AMP-activated protein kinase (AMPK) is a heterotrimeric enzyme that plays a central role in cellular metabolic stress. Modulation of nitric oxide (NO) and cyclooxygenase-2 (COX-2) is considered a promising approach for the treatment of inflammation and neuronal diseases. In this study, the AMPK gene was fused in-frame with PEP-1 peptide in a bacterial expression vector to produce a PEP-1-AMPK fusion protein. Expressed and purified PEP-1-AMPK fusion proteins were transduced efficiently into macrophage Raw 264.7 cells in a time- and dose-dependent manner. Furthermore, transduced PEP-1-AMPK fusion protein markedly inhibited LPS-induced iNOS and COX-2 expression. These results suggest that the PEP-1-AMPK fusion protein can be used for the protein therapy of COX-2 and NO-related disorders such as inflammation and neuronal diseases.
Protection of burn-induced skin injuries by the flavonoid kaempferol
Park, Byoung-Kwon ; Lee, Soo-Hyoung ; Seo, Jae-Nam ; Rhee, Jae-Won ; Park, Jae-Bong ; Kim, Yong-Sun ; Choi, Ihn-Geun ; Kim, Young-Eun ; Lee, Young-Hee ; Kwon, Hyung-Joo ;
BMB Reports , volume 43, issue 1, 2010, Pages 46~51
DOI : 10.5483/BMBRep.2010.43.1.046
Thermal burn injury induces inflammatory cell infiltrates in the dermis and thickening of the epidermis. Following a burn injury, various mediators, including reactive oxygen species (ROS), are produced in macrophages and neutrophils, exposing all tissues to oxidative injury. The anti-oxidant activities of flavonoids have been widely exploited to scavenge ROS. In this study, we observed that several flavonoids-kaempferol, quercetin, fisetin, and chrysin-inhibit LPS-induced IL-8 promoter activation in RAW 264.7 cells. In contrast with quercetin and fisetin, pretreatment of kaempferol and chrysin did not decrease cell viability. Inflammatory cell infiltrates in the dermis and thickening of the epidermis induced by burn injuries in mice was relieved by kaempferol treatment. However, the injury was worsened by fisetin, quercetin, and chrysin. Expression of TNF-a induced by burn injuries was decreased by kaempferol. These findings suggest the potential use of kaempferol as a therapeutic in thermal burn-induced skin injuries.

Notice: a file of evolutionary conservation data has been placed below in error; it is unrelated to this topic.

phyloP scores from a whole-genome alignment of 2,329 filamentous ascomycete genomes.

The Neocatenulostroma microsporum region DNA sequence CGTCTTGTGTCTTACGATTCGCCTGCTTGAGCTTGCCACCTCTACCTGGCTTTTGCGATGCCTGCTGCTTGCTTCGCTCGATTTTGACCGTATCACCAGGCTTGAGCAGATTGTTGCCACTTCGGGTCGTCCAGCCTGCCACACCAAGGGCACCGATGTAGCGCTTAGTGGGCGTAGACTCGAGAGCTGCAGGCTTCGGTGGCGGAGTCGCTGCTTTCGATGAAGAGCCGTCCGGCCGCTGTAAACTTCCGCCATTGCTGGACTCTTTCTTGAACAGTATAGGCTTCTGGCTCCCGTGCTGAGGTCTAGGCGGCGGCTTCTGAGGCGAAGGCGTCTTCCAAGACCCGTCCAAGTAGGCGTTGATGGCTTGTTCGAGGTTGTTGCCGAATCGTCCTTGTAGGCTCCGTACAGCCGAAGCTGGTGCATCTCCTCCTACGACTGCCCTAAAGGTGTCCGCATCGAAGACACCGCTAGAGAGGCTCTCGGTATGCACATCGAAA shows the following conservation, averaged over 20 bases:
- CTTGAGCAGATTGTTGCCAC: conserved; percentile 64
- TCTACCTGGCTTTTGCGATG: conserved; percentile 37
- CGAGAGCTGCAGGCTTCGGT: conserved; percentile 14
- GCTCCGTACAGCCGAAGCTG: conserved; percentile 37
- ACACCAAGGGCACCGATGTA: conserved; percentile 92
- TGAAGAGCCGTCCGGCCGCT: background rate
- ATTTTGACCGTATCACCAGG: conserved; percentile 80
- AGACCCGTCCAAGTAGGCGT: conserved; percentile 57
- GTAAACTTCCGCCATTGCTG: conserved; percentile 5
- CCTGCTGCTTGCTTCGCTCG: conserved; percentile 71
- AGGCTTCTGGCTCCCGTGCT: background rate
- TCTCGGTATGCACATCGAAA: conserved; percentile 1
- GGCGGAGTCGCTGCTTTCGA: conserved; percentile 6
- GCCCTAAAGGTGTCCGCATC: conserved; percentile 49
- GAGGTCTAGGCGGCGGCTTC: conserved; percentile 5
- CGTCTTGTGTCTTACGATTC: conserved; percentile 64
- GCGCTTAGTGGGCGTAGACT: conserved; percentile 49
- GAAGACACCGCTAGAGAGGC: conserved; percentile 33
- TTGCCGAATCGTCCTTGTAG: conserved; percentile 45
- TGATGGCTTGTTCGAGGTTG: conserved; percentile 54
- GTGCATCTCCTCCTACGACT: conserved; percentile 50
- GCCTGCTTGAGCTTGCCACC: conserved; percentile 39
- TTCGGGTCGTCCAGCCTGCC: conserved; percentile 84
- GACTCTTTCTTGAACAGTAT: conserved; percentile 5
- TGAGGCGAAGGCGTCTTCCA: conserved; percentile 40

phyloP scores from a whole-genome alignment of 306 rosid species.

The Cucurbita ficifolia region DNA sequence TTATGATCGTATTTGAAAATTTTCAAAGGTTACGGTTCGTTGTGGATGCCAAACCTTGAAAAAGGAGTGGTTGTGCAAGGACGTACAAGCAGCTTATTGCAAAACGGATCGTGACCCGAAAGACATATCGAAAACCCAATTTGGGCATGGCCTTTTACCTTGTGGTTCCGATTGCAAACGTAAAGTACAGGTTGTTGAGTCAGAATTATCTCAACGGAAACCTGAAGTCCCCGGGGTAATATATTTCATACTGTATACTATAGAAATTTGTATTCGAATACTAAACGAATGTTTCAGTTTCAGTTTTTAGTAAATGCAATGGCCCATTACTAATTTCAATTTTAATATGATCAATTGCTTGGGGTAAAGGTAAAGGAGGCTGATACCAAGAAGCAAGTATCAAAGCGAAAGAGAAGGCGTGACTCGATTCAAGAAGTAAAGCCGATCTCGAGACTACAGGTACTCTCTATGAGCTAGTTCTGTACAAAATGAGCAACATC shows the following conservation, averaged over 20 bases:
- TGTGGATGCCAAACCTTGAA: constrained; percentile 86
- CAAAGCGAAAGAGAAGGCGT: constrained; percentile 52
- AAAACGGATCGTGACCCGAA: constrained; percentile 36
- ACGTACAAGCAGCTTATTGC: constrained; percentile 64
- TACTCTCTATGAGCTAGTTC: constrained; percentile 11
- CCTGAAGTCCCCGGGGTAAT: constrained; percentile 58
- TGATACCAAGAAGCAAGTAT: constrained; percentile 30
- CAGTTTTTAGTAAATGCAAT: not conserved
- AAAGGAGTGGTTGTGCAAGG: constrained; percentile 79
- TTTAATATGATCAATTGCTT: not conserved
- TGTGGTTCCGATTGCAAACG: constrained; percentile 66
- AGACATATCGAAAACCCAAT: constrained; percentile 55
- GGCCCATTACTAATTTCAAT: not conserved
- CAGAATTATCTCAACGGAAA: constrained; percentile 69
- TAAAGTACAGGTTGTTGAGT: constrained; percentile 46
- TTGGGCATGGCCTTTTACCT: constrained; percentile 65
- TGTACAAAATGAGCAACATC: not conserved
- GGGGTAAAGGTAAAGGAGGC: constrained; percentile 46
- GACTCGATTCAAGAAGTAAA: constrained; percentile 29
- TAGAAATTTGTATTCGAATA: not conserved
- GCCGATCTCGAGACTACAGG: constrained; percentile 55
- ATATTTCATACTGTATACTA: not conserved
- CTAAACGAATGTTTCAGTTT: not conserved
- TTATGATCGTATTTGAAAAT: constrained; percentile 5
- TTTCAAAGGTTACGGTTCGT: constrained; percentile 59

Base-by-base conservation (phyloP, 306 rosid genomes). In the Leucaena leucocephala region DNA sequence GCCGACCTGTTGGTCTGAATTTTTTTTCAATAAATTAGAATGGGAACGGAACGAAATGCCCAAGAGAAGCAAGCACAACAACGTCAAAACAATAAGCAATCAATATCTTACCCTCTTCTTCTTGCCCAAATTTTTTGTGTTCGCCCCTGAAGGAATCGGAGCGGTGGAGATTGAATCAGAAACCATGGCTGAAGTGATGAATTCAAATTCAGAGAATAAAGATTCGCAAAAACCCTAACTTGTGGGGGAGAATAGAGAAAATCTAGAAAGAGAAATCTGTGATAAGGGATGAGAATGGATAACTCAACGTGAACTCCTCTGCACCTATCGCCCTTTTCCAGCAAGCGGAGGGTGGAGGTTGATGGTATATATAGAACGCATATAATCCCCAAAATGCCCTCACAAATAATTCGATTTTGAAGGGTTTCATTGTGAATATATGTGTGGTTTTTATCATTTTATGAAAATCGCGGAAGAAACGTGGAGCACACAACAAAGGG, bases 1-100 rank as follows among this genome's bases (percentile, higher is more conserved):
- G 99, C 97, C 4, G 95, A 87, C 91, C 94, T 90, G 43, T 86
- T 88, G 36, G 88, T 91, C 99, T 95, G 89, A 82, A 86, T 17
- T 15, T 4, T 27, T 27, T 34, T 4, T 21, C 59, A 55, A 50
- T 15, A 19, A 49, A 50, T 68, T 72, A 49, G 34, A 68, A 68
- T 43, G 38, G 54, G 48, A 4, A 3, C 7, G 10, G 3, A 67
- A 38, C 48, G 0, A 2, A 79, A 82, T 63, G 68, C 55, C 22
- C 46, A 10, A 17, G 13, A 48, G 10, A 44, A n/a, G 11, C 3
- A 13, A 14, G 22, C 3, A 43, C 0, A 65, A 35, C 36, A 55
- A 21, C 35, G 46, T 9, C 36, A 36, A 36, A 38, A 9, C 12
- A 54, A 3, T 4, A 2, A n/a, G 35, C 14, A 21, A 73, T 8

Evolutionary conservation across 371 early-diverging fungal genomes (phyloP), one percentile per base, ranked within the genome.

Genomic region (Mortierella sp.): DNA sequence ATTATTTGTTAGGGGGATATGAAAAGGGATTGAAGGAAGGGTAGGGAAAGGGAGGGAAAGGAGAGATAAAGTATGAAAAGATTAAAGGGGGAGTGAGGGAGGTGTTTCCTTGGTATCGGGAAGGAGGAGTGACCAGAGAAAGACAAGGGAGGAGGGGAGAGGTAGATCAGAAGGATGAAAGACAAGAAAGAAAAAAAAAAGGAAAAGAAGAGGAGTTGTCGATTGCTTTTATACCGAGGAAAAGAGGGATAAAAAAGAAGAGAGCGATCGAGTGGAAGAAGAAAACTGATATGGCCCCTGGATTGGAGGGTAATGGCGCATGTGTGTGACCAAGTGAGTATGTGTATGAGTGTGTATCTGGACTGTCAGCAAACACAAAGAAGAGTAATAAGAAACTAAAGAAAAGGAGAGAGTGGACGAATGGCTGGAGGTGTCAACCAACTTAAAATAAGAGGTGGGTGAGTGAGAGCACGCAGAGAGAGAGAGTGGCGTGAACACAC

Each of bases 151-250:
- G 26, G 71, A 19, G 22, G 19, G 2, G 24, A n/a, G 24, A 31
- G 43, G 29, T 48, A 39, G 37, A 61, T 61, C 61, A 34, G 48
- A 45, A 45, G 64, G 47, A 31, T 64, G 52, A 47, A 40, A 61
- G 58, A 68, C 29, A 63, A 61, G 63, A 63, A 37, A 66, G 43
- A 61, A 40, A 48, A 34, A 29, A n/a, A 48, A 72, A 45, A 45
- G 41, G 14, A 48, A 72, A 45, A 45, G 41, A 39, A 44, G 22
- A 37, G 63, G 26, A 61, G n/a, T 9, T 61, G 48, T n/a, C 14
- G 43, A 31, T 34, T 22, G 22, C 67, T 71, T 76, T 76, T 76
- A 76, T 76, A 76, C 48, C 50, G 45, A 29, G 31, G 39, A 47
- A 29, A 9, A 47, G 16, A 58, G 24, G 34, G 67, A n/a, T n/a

Low molecular weight silk fibroin increases alkaline phosphatase and type I collagen expression in MG63 cells
Kim, Jwa-Young ; Choi, Je-Yong ; Jeong, Jae-Hwan ; Jang, Eun-Sik ; Kim, An-Sook ; Kim, Seong-Gon ; Kwon, Hae-Yong ; Jo, You-Young ; Yeo, Joo-Hong ;
BMB Reports , volume 43, issue 1, 2010, Pages 52~56
DOI : 10.5483/BMBRep.2010.43.1.052
Silk fibroin, produced by the silkworm Bombyx mori, has been widely studied as a scaffold in tissue engineering. Although it has been shown to be slowly biodegradable, cellular responses to degraded silk fibroin fragments are largely unknown. In this study, silk fibroin was added to MG-63 cell cultures, and changes in gene expression in the MG-63 cells were screened by DNA microarray analysis. Genes showing a significant (2-fold) change were selected and their expression changes confirmed by quantitative RT-PCR and western blotting. DNA microarray results showed that alkaline phosphatase (ALP), collagen type-I alpha-1, fibronectin, and transforming growth factor-